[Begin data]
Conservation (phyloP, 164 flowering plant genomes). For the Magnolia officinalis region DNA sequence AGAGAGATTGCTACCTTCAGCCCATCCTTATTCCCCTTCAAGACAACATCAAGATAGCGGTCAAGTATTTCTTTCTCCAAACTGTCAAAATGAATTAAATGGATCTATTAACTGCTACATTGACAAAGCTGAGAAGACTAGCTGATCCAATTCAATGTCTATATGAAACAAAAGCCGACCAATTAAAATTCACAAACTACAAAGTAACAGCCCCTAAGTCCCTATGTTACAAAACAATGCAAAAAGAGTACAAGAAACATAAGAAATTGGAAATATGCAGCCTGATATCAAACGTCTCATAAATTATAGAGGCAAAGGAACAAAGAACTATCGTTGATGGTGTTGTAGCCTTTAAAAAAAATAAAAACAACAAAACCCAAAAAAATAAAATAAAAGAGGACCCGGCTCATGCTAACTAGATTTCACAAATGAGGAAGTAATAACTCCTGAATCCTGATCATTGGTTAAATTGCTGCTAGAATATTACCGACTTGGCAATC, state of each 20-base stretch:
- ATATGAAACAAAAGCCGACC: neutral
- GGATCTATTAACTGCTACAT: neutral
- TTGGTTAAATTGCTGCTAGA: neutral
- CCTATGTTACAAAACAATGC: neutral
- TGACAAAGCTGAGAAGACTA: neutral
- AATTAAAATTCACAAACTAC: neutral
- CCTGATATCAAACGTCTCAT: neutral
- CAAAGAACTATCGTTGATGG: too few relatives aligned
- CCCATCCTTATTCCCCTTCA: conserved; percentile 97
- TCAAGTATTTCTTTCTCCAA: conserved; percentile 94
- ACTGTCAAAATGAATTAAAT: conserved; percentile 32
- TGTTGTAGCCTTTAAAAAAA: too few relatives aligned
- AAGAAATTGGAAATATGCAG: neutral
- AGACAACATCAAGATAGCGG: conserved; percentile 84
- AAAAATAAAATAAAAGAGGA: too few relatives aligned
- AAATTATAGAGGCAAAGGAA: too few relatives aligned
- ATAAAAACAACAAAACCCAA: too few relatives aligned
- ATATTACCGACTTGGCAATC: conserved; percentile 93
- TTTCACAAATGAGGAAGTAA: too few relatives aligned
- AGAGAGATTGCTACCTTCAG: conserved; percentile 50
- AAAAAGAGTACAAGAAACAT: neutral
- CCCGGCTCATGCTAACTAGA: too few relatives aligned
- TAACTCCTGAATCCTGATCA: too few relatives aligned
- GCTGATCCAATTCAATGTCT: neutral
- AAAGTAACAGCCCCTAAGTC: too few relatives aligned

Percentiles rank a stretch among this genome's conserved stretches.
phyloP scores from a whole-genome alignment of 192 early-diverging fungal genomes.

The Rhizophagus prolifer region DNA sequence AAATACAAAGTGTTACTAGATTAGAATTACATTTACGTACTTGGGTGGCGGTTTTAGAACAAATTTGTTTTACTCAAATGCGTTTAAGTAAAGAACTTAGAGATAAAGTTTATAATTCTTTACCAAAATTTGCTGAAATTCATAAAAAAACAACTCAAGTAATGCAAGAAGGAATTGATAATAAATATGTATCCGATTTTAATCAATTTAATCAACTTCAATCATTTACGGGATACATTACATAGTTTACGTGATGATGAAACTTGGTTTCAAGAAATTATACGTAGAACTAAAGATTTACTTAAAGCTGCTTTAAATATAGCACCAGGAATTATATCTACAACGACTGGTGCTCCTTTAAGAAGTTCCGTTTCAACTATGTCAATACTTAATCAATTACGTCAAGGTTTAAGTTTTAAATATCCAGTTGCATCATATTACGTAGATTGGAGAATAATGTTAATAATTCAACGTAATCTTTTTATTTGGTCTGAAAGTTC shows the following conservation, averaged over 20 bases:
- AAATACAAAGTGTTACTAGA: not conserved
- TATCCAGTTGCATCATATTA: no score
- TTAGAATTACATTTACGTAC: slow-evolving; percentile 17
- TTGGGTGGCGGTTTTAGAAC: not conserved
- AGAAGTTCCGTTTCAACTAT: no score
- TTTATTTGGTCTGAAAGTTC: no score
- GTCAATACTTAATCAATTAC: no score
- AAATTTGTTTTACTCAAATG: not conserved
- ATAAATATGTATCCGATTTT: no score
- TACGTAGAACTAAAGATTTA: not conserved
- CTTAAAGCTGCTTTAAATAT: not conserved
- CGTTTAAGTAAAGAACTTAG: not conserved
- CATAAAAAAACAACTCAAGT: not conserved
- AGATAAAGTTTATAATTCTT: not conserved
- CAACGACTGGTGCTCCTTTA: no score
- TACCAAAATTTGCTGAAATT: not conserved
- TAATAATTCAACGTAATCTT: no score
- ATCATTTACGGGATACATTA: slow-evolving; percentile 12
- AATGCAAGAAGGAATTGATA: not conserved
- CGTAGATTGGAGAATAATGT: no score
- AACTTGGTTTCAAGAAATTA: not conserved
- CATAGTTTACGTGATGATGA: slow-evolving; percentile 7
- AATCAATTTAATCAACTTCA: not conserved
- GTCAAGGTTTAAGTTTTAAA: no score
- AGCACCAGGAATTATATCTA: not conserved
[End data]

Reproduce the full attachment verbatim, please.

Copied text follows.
Conservation (phyloP, 164 flowering plant genomes). For the Magnolia officinalis region DNA sequence AGAGAGATTGCTACCTTCAGCCCATCCTTATTCCCCTTCAAGACAACATCAAGATAGCGGTCAAGTATTTCTTTCTCCAAACTGTCAAAATGAATTAAATGGATCTATTAACTGCTACATTGACAAAGCTGAGAAGACTAGCTGATCCAATTCAATGTCTATATGAAACAAAAGCCGACCAATTAAAATTCACAAACTACAAAGTAACAGCCCCTAAGTCCCTATGTTACAAAACAATGCAAAAAGAGTACAAGAAACATAAGAAATTGGAAATATGCAGCCTGATATCAAACGTCTCATAAATTATAGAGGCAAAGGAACAAAGAACTATCGTTGATGGTGTTGTAGCCTTTAAAAAAAATAAAAACAACAAAACCCAAAAAAATAAAATAAAAGAGGACCCGGCTCATGCTAACTAGATTTCACAAATGAGGAAGTAATAACTCCTGAATCCTGATCATTGGTTAAATTGCTGCTAGAATATTACCGACTTGGCAATC, state of each 20-base stretch:
- ATATGAAACAAAAGCCGACC: neutral
- GGATCTATTAACTGCTACAT: neutral
- TTGGTTAAATTGCTGCTAGA: neutral
- CCTATGTTACAAAACAATGC: neutral
- TGACAAAGCTGAGAAGACTA: neutral
- AATTAAAATTCACAAACTAC: neutral
- CCTGATATCAAACGTCTCAT: neutral
- CAAAGAACTATCGTTGATGG: too few relatives aligned
- CCCATCCTTATTCCCCTTCA: conserved; percentile 97
- TCAAGTATTTCTTTCTCCAA: conserved; percentile 94
- ACTGTCAAAATGAATTAAAT: conserved; percentile 32
- TGTTGTAGCCTTTAAAAAAA: too few relatives aligned
- AAGAAATTGGAAATATGCAG: neutral
- AGACAACATCAAGATAGCGG: conserved; percentile 84
- AAAAATAAAATAAAAGAGGA: too few relatives aligned
- AAATTATAGAGGCAAAGGAA: too few relatives aligned
- ATAAAAACAACAAAACCCAA: too few relatives aligned
- ATATTACCGACTTGGCAATC: conserved; percentile 93
- TTTCACAAATGAGGAAGTAA: too few relatives aligned
- AGAGAGATTGCTACCTTCAG: conserved; percentile 50
- AAAAAGAGTACAAGAAACAT: neutral
- CCCGGCTCATGCTAACTAGA: too few relatives aligned
- TAACTCCTGAATCCTGATCA: too few relatives aligned
- GCTGATCCAATTCAATGTCT: neutral
- AAAGTAACAGCCCCTAAGTC: too few relatives aligned

Percentiles rank a stretch among this genome's conserved stretches.
phyloP scores from a whole-genome alignment of 192 early-diverging fungal genomes.

The Rhizophagus prolifer region DNA sequence AAATACAAAGTGTTACTAGATTAGAATTACATTTACGTACTTGGGTGGCGGTTTTAGAACAAATTTGTTTTACTCAAATGCGTTTAAGTAAAGAACTTAGAGATAAAGTTTATAATTCTTTACCAAAATTTGCTGAAATTCATAAAAAAACAACTCAAGTAATGCAAGAAGGAATTGATAATAAATATGTATCCGATTTTAATCAATTTAATCAACTTCAATCATTTACGGGATACATTACATAGTTTACGTGATGATGAAACTTGGTTTCAAGAAATTATACGTAGAACTAAAGATTTACTTAAAGCTGCTTTAAATATAGCACCAGGAATTATATCTACAACGACTGGTGCTCCTTTAAGAAGTTCCGTTTCAACTATGTCAATACTTAATCAATTACGTCAAGGTTTAAGTTTTAAATATCCAGTTGCATCATATTACGTAGATTGGAGAATAATGTTAATAATTCAACGTAATCTTTTTATTTGGTCTGAAAGTTC shows the following conservation, averaged over 20 bases:
- AAATACAAAGTGTTACTAGA: not conserved
- TATCCAGTTGCATCATATTA: no score
- TTAGAATTACATTTACGTAC: slow-evolving; percentile 17
- TTGGGTGGCGGTTTTAGAAC: not conserved
- AGAAGTTCCGTTTCAACTAT: no score
- TTTATTTGGTCTGAAAGTTC: no score
- GTCAATACTTAATCAATTAC: no score
- AAATTTGTTTTACTCAAATG: not conserved
- ATAAATATGTATCCGATTTT: no score
- TACGTAGAACTAAAGATTTA: not conserved
- CTTAAAGCTGCTTTAAATAT: not conserved
- CGTTTAAGTAAAGAACTTAG: not conserved
- CATAAAAAAACAACTCAAGT: not conserved
- AGATAAAGTTTATAATTCTT: not conserved
- CAACGACTGGTGCTCCTTTA: no score
- TACCAAAATTTGCTGAAATT: not conserved
- TAATAATTCAACGTAATCTT: no score
- ATCATTTACGGGATACATTA: slow-evolving; percentile 12
- AATGCAAGAAGGAATTGATA: not conserved
- CGTAGATTGGAGAATAATGT: no score
- AACTTGGTTTCAAGAAATTA: not conserved
- CATAGTTTACGTGATGATGA: slow-evolving; percentile 7
- AATCAATTTAATCAACTTCA: not conserved
- GTCAAGGTTTAAGTTTTAAA: no score
- AGCACCAGGAATTATATCTA: not conserved